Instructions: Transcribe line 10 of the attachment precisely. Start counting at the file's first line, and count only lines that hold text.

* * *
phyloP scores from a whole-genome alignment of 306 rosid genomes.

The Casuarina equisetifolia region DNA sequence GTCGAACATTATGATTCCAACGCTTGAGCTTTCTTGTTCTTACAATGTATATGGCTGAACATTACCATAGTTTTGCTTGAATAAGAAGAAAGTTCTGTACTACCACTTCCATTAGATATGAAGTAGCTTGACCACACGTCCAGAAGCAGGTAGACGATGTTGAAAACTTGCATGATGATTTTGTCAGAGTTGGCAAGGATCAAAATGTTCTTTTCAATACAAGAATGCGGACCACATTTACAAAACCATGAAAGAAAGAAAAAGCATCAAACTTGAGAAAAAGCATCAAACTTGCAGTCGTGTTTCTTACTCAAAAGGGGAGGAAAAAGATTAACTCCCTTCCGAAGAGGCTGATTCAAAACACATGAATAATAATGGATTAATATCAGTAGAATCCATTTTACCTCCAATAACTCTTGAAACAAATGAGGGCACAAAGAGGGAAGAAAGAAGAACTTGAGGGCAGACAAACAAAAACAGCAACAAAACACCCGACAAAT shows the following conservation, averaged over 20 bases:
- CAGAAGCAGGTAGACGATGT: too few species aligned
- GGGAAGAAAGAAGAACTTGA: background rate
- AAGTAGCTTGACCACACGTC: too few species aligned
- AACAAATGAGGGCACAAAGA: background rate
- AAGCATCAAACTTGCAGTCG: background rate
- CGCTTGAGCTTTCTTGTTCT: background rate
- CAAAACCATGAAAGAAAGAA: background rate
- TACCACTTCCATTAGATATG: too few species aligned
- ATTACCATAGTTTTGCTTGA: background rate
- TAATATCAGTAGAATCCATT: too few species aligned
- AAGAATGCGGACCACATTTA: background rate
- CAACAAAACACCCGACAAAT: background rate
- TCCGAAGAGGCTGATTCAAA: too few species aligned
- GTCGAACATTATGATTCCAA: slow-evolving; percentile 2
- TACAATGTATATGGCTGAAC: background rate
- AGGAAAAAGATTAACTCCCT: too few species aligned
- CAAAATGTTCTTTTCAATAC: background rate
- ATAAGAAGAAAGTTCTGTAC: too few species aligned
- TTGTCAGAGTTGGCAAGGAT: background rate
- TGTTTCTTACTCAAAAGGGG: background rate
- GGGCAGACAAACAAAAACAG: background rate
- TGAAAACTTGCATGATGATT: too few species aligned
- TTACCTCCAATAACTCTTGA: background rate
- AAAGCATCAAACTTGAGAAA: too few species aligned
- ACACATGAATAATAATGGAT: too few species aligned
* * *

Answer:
- TACCACTTCCATTAGATATG: too few species aligned